The school had been in operation for four years. But in 1968, a small group of educators redefined the enterprise and gave it a new direction. As in previous years, most of the students came from backgrounds of poverty. But that year the student body was especially challenging. Many were alienated from traditional schooling; underachieving academically and written off by their home schools. They were African-Americans from the large cities as well as from the rural South; Latinos from the far West, Native Americans from the reservations of the Southwest and white kids from Vermont and New Hampshire who had never before met a kid of color. For the first time ever, young women were enrolled as students on the Yale campus.
These students were as confused as we were as to the meaning of the events unfolding before them and how best to respond. The external turmoil reflected all too accurately the inner contradictions of our staff and students, bringing sharply into focus the conduct of individual lives as well as that of the nation.
For us it could not be business as usual. One could not simply seek refuge from these forces at our schools and universities. Schooling was part of and not apart from society. Rather than simply sit by idly, reflecting on these events, our schools were morally compelled to step forward--to generate new thinking, alternate visions and active approaches to the events of the outside world consistent with the needs and demands of its students. This was the stuff of a real education, intellectually challenging and spiritually and politically transformative.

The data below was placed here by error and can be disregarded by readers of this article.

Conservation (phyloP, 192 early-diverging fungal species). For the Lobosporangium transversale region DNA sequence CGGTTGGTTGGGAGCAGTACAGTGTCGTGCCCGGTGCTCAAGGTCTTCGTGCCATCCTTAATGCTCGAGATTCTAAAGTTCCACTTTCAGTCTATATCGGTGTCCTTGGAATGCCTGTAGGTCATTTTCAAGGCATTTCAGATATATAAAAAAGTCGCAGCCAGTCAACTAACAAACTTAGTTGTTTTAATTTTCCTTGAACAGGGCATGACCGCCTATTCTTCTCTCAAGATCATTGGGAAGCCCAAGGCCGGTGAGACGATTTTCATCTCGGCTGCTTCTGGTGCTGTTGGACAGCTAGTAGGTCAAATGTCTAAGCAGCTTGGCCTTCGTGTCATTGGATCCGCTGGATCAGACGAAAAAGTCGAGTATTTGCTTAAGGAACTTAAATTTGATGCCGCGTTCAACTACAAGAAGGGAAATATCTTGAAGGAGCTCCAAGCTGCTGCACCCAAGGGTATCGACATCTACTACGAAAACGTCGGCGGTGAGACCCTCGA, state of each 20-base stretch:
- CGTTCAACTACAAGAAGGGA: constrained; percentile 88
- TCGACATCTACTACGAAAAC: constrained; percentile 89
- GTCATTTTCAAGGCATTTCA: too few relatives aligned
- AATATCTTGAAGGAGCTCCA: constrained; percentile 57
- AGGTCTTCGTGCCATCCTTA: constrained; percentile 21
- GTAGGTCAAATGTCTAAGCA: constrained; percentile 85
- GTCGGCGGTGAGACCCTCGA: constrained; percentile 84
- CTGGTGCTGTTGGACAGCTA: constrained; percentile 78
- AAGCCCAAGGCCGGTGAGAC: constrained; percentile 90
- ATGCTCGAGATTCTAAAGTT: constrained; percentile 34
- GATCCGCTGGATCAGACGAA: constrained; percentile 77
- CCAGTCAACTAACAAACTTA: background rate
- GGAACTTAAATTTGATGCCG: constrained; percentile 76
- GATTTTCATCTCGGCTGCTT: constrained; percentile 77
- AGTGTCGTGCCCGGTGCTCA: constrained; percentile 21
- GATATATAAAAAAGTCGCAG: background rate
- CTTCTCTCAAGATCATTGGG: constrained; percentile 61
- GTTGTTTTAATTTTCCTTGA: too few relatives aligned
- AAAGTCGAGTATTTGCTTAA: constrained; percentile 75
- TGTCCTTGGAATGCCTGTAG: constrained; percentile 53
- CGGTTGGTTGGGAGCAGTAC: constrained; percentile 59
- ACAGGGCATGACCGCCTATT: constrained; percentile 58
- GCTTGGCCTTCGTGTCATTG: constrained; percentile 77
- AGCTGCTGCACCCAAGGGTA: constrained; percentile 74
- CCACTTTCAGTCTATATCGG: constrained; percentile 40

We took to heart the words of Paolo Freire, the Brazilian educator, that when we educate for personal liberation, we raise social and political consciousness. We believed that though schools serve primarily as hand-maidens of the larger culture, perpetuating its values, traditions, and myths, they must also play the gadfly, holding the culture accountable, helping shape it in a more humane image.
Central to our effort was our curriculum. At its heart lay the forbidden issue of our culture -- racism. We made discrimination, its nature and its origin, the centerpiece of our learning, using it as the touchstone of identity and a metaphor for the human condition. We examined the issue from all sides, beginning with ourselves, the students and staff, using individual concerns and interpersonal relationships as the primary subject of study. Beyond this was the issue of community, as we searched together for the values that ground people and bind them together.